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The Galloping Grandad.

 

In a moment, you can watch two Champions together, as Aldaniti and Bob Champion create a fairy tale ending to the 1981 Grand National.

Much has been written over the years, and rightly so, about Bob Champion overcoming his long battle with cancer, and Aldiniti who had recovered after suffering a career threatening injury, partnering up to win the biggest prize of all.

Their story is a bestselling book and a feature film that was a box office hit.

But, do you know the other story in the race about a Galloping Grandad?

John Thorne, born May 15th, 1926, was 54 years old when he rode the 8/1 favourite Spartan Missile in the 1981 Grand National.

John Francome had offered to take the ride, many people say that had he done so, would almost certainly have won, but Thorne was determined to ride Spartan Missile himself.

Finishing like a train, he finished second to Aldaniti and Bob Champion.

John Thorne trained for the race with local soldiers as he attempted to lose two stone in weight.

He owned the Chesterton stud near leamington Spa, and had bred Spartan Missile himself.

Arguably, Spartan Missile was the best point to pointer/hunter chaser of all time.

John Thorne was an amateur rider in his 50s and came out of retirement to ride Spartan Missile, who he had bred and trained, because he believed he could achieve his dream of riding the winner of the Grand National.

 

He had also bred and ridden the horse’s dam, Polaris Missile and returned to race riding after his son Nigel was killed in a car crash returning home from Newmarket on December 22nd 1968.

After graduating to Hunter Chases from Point to Points, despite having a broken pin in one of his leathers, which meant he had to ride over the last 8 jumps with no stirrups, he won the Aintree Foxhunters in 1978 and again the following year.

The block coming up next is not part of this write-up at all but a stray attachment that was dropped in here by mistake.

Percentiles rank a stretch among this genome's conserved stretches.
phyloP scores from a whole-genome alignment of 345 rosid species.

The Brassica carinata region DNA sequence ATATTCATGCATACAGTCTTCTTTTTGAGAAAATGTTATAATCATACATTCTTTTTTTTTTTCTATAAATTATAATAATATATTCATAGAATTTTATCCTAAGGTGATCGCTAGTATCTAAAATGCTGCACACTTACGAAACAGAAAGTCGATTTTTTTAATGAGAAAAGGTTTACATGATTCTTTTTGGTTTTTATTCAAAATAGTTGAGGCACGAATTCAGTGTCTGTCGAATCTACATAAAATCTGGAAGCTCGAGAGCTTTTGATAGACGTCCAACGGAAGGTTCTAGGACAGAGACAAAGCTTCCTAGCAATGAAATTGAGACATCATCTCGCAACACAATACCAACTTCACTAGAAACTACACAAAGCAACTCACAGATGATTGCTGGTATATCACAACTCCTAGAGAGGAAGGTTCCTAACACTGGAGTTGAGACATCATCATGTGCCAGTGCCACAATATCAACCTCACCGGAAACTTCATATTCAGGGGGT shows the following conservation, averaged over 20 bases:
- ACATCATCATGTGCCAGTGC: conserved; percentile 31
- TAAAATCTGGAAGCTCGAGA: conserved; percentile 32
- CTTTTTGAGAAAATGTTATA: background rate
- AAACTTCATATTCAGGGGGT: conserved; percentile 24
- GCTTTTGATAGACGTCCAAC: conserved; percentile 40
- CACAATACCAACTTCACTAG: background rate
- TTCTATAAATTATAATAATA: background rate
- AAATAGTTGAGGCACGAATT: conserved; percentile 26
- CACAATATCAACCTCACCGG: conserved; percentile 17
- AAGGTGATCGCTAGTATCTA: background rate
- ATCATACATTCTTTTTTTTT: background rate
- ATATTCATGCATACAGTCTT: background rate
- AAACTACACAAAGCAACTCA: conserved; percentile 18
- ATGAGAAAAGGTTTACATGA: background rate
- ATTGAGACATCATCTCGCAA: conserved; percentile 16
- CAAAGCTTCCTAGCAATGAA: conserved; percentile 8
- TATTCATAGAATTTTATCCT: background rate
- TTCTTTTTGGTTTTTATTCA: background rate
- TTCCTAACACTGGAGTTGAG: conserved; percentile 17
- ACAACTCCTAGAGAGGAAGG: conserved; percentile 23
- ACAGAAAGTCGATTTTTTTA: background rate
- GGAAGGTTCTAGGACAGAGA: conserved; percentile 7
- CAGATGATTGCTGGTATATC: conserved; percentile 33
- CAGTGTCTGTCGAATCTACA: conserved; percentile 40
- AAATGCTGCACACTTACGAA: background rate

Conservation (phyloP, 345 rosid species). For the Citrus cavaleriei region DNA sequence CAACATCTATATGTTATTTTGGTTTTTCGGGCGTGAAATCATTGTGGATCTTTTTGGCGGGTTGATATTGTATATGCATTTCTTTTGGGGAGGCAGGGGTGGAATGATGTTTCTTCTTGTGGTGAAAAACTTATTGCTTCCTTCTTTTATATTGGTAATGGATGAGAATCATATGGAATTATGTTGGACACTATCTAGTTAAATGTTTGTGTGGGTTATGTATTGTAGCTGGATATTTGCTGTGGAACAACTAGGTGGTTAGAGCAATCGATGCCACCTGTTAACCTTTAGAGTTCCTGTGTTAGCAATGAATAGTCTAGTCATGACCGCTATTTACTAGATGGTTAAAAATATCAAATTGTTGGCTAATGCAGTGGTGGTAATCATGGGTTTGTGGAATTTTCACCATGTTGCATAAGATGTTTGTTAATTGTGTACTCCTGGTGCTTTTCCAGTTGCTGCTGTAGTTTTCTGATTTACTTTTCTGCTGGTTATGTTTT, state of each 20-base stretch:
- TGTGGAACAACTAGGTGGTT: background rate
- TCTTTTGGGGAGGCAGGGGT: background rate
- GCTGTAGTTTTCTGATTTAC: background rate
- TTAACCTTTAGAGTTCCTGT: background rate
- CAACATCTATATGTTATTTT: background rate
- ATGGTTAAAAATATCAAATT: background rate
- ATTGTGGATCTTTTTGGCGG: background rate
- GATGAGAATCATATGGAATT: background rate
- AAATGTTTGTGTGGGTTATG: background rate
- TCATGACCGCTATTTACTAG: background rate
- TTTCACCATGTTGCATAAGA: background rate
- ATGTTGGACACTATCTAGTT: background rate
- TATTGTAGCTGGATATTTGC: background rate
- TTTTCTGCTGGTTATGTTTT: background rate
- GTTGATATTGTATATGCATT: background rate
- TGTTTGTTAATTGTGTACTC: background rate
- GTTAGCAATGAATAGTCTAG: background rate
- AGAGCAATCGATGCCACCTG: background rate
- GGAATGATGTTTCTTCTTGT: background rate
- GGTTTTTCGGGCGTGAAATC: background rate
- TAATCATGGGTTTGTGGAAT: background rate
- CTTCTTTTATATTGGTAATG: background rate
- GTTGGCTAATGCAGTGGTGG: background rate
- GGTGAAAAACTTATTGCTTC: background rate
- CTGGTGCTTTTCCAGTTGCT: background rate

Spartan Missile missed 1980 through injury and on his return a year later, John Thorne weighed in at 13 stone, he had to get down to a racing weight of 11 stone 2lbs.

To do this, he trained with the soldiers at his local barracks and managed to trim down to 11 stone 5lbs, just 3lbs heavier than his target.

John Francome, the champion jockey at the time, had offered to take the ride in the big race, many people say that had he done so, he would almost certainly have won.

 

But Thorne was determined to ride Spartan Missile himself.

 

Spartan Missile was settled at the back in the race but made a bad mistake at the first fence on the second circuit, setting him even further back.

Slowly but surely, he made his way through the field, but Aldiniti had set sail for home already.

Making his way past horse after horse, coming to the second fence from home, Spartan Missile was in fifth place, at the next, which was the final fence, he was in third place and finishing very strong.

At the elbow, which is about one furlong to the finish line, Spartan Missile only had Aldiniti in front of him.

Relentlessly, after gaining length after length on the run-in, the lollipop came in time for Aldiniti to win by four lengths.

The galloping Grandad, at 54 years of age, had just failed.

 

Unfortunately, this story doesn’t have a happy ending, as the following year, John Thorne was tragically killed in a fall at a Point to Point.

On March 6th, he took his last fall and was rushed to hospital where he died on Sunday March 7th 1982.

Below, you can enjoy watching the Galloping Grandad closing in on Aldiniti in the 1981 Grand National.

 

Please feel free to comment below or contact me at info@broadwaybets.com.

 

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Comments

  • Antony church (Sunday, February 07 21 06:35 pm GMT)

    Great stuff Paul brings back memories I remember RUBSTIC from the race sure it won a big race itself but can’t remember what

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